The synodical understanding of our church is, in many ways unifying. We are a synod because we have shared beliefs and practices. For instance, if you attend services at Christ Lutheran Church in Libby, you likely will have a similar worship experience as if you were also to attend Our Savior’s Lutheran Church in Broadus – even though the two congregations are over 700 miles apart. By contrast, in Ronan we have at least 12 different churches within just a few blocks, but the worship experience, belief systems, and preaching varies widely from the Mennonite Church, Sacred Heart Catholic, Ronan Adventist, to Lighthouse Christian Fellowship (the four congregations located nearest to us). Being a synod of congregations with shared theological doctrines and confessions helps us stay unified in our beliefs and practices across time and space. When churches have pastoral openings, we work to make sure our congregations have leaders. As congregations, we work together to support ministries to our youth like Flathead Lutheran Bible Camp, as well as to our aging members through ministries like Immanuel Lutheran Homes in Kalispell and St. John’s Ministries in Billings. There are many things that we can do better together than we can do separately, which bind us together and give us purpose as a synod of congregations.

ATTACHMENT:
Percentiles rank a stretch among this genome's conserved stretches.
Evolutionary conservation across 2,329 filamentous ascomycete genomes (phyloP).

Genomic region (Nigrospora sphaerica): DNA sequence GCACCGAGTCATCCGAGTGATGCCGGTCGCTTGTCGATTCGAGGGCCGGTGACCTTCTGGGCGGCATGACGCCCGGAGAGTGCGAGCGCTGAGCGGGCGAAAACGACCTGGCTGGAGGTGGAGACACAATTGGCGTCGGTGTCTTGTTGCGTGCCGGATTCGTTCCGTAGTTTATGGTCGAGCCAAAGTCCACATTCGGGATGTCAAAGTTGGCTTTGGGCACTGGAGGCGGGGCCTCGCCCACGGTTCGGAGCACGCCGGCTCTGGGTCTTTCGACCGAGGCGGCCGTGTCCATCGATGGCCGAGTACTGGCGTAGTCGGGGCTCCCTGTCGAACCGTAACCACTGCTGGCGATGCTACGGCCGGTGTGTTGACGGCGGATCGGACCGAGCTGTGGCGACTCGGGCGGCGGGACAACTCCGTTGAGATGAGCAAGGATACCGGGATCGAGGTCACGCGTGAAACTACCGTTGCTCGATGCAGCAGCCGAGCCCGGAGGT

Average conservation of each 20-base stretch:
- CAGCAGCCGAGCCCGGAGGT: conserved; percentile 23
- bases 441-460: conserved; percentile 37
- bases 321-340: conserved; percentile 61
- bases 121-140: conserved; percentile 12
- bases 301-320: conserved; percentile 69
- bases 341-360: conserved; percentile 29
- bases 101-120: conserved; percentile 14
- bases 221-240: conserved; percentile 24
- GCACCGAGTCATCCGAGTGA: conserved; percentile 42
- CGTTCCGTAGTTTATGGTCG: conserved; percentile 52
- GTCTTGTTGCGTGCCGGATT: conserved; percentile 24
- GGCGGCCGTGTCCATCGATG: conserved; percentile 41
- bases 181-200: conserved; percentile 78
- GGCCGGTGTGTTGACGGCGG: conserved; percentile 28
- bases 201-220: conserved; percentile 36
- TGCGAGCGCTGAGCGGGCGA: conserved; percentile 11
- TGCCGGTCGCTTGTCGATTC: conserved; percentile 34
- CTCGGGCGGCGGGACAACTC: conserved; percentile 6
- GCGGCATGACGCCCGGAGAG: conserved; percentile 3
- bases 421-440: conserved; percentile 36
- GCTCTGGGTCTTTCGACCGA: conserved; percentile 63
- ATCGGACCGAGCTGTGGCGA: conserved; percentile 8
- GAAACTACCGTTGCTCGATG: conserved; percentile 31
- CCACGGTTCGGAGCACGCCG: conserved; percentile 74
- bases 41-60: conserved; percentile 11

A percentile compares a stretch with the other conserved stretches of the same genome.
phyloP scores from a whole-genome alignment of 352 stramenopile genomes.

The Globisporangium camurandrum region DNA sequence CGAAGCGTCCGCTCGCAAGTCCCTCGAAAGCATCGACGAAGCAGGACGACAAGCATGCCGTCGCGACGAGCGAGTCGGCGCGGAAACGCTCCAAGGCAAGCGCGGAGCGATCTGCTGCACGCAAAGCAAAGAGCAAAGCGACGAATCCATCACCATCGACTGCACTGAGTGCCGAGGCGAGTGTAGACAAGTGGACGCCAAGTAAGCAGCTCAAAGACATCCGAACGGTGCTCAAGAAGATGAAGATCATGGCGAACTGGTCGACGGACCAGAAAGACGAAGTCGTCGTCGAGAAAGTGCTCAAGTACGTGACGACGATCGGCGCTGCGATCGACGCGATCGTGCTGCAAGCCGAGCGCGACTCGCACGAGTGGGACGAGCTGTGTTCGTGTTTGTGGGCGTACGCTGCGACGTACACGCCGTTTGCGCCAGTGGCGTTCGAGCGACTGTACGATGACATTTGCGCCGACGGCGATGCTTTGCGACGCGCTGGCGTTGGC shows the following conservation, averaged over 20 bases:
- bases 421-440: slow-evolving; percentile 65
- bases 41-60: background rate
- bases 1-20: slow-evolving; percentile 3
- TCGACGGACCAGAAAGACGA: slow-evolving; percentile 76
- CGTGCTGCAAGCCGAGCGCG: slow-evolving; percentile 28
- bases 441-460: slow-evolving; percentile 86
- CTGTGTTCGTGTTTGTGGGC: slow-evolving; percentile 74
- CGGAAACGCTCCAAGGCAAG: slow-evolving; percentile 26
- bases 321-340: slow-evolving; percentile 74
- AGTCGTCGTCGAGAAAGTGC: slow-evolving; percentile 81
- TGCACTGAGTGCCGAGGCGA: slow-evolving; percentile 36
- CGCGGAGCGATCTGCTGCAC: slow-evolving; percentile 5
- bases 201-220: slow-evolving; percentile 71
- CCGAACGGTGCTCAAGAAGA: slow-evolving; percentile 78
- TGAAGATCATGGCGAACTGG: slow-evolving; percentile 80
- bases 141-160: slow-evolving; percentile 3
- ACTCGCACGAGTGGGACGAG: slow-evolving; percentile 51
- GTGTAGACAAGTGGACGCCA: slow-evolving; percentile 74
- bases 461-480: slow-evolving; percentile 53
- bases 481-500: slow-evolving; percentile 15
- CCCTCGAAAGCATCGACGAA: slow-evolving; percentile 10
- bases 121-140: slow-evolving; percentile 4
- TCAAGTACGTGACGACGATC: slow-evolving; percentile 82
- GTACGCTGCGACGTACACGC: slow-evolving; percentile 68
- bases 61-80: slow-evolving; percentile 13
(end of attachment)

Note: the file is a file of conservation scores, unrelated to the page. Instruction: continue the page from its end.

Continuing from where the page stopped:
The synodical understanding of our churches is well established, but can be hard to think about because every community of faith is very unique. For instance, Faith Lutheran Church in Ronan and Good Shepherd Lutheran in Polson started out together and shared a pastor for many years, yet there are many aspects of our two communities that are very different. Every congregation, even ones that share similar beliefs and worship practices, are distinct from every other congregation. However, the dynamics between congregations and synods are analogous to the relationship of the state of Montana to the nation of the United States of America. We live in Montana and know how to do our own thing pretty well. We live, work, play and have our homes in Montana, and put forth our own efforts to educate our children, conduct business, have our own local and state governments, and support our own churches. Yet, we are also part of the United States and I would argue that Montana is better off for being part of the U.S.A. than if we tried to make it as our own country. The U.S.A. has a stronger military, better highway and rail systems, better research institutions, a more robust forestry system, etc., than Montana could afford or put together on its own. While Montana is distinct and different than a state like Florida, it is better for both Florida and Montana to be a united nation than a divided one. Similarly, though the Montana Synod is made up of a 128 individual, distinct congregations that minister in separate and distinct ways, our unity at the synod level is better for all of us.